The number of abandoned buildings we see during this leg of our journey these last several months raises bigger questions. What’s really going on here in this part of the world is one of the things we keep asking ourselves.
Where the men go
Sometimes the answer is right in front of us, sitting at one of the many bars and cafes we can’t help but run into.
Very frequently, the bars and cafes we have passed from Çanakkale, Turkey to Bihac, Bosnia and Herzegovina are filled with an intergenerational mix of men. The old men are usually farmers or pensioners living on a budget; the young men typically in their 20s are mostly unemployed. They all drink the same thing: Coffee, beer, and raki/rakija (the name and spelling of this hard liquor changes as we move through each country, but it’s always present).
“I lived in Germany for a while, and made a lot of money. But, I was sent back here, and now I have nothing. No savings, no job, nothing,” an Albanian 20-something-year-old tells us during another rainy afternoon when we are trapped inside a smoky bar where Latin American Spanish music is the choice beat from their YouTube TV connection. “What am I going to do? There’s no work in this country. I come here (to this bar) every day. I’m here all day. These guys are like my family.”
We glance around the room and have mixed feelings about these men. The resignation about their lot in life is evident on their faces. But, we are not ones who dole out pity.
“Why don’t you create work? There must be something that can create a better economic situation here,” I say, almost pleading.
The young man tells us what many others tell us in every country we walk through: The government doesn’t work; the politicians are corrupt, and people don’t have any chance to make money. He says the only job he may get is cutting trees deep in the forest, and that’s not appealing work. He wants to go back to Germany and get a job translating Albanian, German and English, but he needs certificates he can’t afford unless he takes the work as a lumberjack.
It is a cycle that feeds the helpless and hopelessness bubbling just below the surface, and shadows the easy-going conversations we have in places where hospitality to visitors is a underlining principle.
The increasing number of sport betting places, usually attached to the bar and cafes where men hang out, doesn’t help matters.
“Ninety-nine percent of the men watching this match have money on the game,” observes our host in Bitola, one of Macedonia’s few cities, swirling his finger around 360 degrees pointing to the World Cup soccer match being broadcasted on every television in every café and restaurant along the main pedestrian street. “Everyone says they have no money. But there is always money for coffee, alcohol, cigarettes, and a bet on the game.”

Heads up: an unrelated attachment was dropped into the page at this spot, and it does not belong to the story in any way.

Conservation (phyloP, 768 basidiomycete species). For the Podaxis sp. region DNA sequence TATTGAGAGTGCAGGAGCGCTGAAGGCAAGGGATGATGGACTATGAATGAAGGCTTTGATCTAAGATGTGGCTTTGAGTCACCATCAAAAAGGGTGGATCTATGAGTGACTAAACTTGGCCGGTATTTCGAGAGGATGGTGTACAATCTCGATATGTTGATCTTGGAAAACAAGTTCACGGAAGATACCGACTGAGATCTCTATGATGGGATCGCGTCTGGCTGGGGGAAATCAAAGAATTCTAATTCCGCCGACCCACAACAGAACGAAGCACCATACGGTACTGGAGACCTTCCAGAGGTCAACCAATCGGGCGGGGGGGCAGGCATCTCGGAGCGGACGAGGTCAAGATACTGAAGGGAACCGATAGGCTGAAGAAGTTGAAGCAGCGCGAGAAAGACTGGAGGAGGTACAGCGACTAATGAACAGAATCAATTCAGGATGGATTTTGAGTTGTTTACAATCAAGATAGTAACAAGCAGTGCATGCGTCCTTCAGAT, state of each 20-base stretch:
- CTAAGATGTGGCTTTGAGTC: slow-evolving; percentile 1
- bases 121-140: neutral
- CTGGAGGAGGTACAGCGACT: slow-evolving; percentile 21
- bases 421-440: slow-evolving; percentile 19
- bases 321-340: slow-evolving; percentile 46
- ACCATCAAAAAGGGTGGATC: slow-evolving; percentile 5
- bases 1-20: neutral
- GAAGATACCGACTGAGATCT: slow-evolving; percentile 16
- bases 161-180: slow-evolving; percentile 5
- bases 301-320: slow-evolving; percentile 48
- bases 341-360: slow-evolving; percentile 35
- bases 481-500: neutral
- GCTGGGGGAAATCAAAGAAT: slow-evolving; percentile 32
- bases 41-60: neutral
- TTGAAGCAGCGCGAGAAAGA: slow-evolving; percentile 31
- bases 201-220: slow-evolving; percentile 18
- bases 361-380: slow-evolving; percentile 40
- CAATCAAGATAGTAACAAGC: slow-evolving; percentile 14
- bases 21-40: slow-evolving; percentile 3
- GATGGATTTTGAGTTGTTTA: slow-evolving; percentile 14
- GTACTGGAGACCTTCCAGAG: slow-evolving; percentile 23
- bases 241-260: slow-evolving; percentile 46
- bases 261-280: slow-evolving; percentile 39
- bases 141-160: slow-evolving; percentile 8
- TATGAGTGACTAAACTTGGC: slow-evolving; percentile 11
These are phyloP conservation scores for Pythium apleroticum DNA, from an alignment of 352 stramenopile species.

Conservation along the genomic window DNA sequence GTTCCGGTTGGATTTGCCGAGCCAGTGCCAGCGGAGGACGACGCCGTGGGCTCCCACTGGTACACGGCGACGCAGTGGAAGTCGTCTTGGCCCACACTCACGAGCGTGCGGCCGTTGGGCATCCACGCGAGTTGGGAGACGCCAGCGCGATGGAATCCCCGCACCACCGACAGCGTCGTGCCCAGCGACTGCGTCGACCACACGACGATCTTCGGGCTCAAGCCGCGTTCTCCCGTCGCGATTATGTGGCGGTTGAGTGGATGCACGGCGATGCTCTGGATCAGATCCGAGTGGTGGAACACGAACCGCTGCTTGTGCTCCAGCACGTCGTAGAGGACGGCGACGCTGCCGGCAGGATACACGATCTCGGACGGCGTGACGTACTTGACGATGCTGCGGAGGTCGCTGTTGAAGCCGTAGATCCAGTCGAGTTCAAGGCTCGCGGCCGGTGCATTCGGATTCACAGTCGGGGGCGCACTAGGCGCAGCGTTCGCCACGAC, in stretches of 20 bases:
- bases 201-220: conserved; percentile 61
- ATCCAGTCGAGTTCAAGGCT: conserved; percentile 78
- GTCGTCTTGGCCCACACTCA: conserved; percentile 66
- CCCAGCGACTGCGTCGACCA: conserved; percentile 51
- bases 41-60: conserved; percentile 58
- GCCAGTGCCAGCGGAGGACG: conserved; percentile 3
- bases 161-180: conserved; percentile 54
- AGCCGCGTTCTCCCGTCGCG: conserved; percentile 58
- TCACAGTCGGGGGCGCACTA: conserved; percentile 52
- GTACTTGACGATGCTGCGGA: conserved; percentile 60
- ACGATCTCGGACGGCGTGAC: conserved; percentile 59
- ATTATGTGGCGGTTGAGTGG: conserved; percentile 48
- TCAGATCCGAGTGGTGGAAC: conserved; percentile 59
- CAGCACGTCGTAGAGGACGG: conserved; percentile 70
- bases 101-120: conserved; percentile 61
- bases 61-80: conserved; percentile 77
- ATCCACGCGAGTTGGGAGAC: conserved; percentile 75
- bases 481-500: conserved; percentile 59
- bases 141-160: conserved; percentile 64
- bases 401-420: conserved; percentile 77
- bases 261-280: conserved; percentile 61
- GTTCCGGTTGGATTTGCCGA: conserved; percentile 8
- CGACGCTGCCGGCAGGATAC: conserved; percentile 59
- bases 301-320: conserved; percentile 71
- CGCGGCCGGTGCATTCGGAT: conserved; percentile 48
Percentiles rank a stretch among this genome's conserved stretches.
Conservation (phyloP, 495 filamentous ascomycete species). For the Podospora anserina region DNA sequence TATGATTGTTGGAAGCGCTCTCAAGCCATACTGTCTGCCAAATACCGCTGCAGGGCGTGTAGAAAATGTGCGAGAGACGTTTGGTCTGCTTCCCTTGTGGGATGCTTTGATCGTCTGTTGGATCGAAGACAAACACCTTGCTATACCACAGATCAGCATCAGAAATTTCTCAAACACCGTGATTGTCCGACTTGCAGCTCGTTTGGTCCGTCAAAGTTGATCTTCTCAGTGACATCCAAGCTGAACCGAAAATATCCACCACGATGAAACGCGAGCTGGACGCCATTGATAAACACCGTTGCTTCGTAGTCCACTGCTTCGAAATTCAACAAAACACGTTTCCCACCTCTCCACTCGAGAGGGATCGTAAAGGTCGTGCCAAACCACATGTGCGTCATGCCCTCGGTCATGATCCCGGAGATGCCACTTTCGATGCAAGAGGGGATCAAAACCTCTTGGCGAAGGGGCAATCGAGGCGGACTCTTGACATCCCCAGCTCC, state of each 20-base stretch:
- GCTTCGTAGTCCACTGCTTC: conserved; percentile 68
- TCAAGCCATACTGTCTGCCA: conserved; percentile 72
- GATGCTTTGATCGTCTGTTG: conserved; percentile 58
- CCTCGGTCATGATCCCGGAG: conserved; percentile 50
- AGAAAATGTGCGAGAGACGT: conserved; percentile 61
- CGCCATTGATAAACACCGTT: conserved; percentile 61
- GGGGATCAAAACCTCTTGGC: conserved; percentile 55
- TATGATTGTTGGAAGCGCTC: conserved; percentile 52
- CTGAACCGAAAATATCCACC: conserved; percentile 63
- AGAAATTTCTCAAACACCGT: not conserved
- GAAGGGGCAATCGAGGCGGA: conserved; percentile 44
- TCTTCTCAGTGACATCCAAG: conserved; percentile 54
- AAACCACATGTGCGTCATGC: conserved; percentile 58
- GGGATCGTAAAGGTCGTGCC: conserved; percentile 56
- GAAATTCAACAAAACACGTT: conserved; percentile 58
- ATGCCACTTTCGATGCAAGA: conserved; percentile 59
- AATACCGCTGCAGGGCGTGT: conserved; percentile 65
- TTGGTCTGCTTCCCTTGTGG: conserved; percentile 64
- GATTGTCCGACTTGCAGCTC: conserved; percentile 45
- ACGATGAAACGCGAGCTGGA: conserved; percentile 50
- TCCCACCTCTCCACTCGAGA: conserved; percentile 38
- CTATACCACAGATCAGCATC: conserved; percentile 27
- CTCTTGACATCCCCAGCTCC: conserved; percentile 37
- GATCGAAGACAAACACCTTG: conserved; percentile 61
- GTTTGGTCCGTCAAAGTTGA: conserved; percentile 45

Our host in Thessaloniki, a big Greek city off of our walking route that we visited for a few days, mentions something similar.
In Greece, a country that was hard hit in the last recession and whose people are struggling with European Union imposed economic austerity measures and high unemployment rates, betting places recently became legal, and they are popping up everywhere, our host explains. Often during our walk, we notice a handful of betting places just a few meters away from each other on the same street, and sometimes they are near money transfer shops where people receive cash from relatives living and working abroad.
“It’s another way to prey on the poor. People earn little money, and they think if they win a few Euros, that will help them out of their hole. But, they never win,” he says, shaking his head at the illogical behavior capitalism fuels.
This is the push and pull we feel as we walk.
When we have the good fortune to find people who speak enough English and are willing to have more thoughtful conversations with us about their lives and dreams, they tell us what they want. They want a bigger house, a car (or another better, higher-end car), another television, nicer clothes, and, yes, better education and life opportunities for their children, who they hope will make enough money to take care of them when they are old. The story is the same almost everywhere we go, from Asia to Europe.
But, who really has access and resources to turn this wishful thinking into reality? How viable is this line of thinking in the near-term? And further into the future.
Will the children who listen to rap music or play billiards in destroyed buildings be the ones to turn their local economies around? Will the young guy who hangs his hope on getting out of wherever he lives and earning paycheck in another country come back and build something the generations after him will benefit from? Will governments create initiatives to help their people living both in cities and rural areas do more than survive?
We walk on mulling over these questions and inventing philosophical possibilities for the people we meet along the way.
Signs of depressed urban and rural economies blur our vision. It’s a long road ahead for all of us, for the people we meet who want something more than they have and for us the walkers who have learned to live with less. One step at a time often feels too slow for such a big undertaking.
Bangkok to Barcelona